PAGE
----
One of the world's oldest cameras has sold to an anonymous bidder at auction for almost 600,000 euros (£400,000).
The daguerreotype camera, made by French firm Susse Freres no later than 1839, was found in a German attic and sold at a Vienna auction house.
Bids came from around the world for the daguerreotype, said by an expert to be the only remaining Susse Freres model.
The daguerreotype process, only perfected in 1839, was judged the first viable form of commercial photography.
The head of the Vienna auction house said he was convinced the piece was from the earliest years of popular photography.
"I was of course shocked because every camera dealer dreams of one day owning a daguerreotype camera," said Peter Coeln.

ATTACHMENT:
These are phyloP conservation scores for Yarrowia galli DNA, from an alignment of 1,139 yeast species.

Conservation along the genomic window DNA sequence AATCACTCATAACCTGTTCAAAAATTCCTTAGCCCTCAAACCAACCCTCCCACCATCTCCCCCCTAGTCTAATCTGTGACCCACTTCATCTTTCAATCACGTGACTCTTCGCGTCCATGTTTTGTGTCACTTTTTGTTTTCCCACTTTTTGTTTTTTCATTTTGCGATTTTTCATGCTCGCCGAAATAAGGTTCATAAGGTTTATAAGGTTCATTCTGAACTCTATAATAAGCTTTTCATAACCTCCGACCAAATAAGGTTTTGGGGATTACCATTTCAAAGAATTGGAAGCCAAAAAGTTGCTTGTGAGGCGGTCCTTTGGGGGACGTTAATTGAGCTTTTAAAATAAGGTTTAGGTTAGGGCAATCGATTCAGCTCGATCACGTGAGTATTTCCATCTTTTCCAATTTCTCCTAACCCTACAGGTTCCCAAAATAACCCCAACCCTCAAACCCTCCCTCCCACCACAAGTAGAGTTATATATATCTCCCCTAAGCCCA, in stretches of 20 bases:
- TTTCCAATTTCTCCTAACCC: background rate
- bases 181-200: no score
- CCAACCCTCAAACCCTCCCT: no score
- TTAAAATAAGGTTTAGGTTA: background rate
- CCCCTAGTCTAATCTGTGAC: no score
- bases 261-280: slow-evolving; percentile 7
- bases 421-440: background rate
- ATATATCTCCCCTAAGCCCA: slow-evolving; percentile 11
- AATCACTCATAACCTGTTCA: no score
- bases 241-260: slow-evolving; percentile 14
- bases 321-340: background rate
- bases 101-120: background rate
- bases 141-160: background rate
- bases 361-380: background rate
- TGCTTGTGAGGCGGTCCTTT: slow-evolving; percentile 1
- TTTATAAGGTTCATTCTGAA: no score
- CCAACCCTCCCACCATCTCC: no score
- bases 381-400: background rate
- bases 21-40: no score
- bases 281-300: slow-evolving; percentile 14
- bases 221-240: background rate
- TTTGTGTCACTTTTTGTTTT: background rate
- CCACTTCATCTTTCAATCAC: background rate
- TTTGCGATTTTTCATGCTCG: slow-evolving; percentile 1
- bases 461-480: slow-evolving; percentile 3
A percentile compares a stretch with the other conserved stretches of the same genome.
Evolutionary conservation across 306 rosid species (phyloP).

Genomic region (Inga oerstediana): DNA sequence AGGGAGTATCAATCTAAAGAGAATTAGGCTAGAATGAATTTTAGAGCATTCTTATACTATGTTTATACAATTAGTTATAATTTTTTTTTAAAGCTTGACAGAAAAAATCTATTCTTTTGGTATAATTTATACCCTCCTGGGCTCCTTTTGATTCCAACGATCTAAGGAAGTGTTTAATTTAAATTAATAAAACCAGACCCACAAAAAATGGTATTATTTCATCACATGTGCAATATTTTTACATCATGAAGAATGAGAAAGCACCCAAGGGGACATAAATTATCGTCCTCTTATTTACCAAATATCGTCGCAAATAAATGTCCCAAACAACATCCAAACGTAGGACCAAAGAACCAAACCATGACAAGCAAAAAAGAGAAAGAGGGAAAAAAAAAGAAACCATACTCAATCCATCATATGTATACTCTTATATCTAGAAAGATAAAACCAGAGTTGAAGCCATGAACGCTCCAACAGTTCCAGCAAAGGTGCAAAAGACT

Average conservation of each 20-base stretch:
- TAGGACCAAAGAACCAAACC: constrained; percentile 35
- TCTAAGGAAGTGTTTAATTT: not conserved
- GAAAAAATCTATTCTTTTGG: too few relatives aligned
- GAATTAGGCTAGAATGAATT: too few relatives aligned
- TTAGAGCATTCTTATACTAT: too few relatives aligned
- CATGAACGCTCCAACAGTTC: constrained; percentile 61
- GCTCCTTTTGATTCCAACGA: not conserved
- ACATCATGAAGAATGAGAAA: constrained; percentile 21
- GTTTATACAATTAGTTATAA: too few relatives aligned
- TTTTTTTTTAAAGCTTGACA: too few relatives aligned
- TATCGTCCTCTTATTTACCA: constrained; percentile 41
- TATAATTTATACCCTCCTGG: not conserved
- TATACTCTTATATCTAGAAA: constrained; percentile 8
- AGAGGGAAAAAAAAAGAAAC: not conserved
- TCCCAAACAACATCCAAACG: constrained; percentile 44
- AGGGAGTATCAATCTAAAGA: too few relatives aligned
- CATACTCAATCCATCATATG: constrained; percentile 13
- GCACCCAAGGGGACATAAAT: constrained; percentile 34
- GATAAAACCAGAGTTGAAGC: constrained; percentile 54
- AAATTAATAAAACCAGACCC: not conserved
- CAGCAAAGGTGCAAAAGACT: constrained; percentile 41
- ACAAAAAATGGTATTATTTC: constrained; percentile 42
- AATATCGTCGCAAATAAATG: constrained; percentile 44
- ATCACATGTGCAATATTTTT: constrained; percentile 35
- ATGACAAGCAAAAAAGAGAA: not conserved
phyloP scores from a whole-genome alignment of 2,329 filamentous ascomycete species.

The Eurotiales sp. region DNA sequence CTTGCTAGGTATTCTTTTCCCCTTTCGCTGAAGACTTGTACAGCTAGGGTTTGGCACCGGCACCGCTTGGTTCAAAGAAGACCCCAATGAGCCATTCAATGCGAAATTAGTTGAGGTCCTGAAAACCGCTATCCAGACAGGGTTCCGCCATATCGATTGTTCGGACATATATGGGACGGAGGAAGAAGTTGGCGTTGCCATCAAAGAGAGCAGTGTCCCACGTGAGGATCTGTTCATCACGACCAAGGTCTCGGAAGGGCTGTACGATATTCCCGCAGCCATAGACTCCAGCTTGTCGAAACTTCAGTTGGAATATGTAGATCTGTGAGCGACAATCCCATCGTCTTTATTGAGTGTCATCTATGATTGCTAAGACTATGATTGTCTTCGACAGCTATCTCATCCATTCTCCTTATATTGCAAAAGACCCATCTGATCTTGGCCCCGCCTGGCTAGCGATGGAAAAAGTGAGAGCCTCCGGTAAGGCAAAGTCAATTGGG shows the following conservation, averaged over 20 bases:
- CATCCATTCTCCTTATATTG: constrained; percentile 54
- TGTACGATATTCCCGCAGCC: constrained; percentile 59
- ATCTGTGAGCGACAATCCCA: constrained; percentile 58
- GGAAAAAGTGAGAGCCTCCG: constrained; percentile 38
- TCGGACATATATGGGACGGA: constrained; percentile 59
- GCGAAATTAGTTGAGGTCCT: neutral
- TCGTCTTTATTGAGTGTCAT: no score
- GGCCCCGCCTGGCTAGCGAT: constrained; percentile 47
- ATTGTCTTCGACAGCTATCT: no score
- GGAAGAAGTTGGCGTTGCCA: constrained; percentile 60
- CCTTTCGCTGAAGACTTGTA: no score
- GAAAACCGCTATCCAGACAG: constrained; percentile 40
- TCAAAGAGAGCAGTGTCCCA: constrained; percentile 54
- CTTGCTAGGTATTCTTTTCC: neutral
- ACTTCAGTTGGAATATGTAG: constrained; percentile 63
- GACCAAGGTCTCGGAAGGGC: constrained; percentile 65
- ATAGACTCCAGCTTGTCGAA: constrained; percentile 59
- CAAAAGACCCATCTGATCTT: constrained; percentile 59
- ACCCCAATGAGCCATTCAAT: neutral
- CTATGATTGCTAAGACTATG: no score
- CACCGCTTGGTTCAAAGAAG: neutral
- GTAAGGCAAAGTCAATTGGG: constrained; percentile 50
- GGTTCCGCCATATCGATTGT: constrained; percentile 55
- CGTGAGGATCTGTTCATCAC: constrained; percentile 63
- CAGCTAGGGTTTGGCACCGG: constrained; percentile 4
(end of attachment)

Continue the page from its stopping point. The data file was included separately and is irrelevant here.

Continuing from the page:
The daguerreotype was named after the man who invented the process, Frenchman Louis Daguerre.
Each daguerreotype developed a positive image - not a negative, like later photographic processes - on a plate of mirror-polished silver, and did not allow for any reproductions.
But the relative speed of the process compared to previous techniques made the daguerreotype the first kind of "popular" photography, and was particularly suited to portraits.
The first photograph of Abraham Lincoln was believed to have been taken using a daguerreotype, in the 1840s.
Today few daguerreotypes survive intact in private hands, and the discovery of the Susse Freres model, in a Munich loft where it had lain undisturbed since 1940, prompted a frenzy of interest.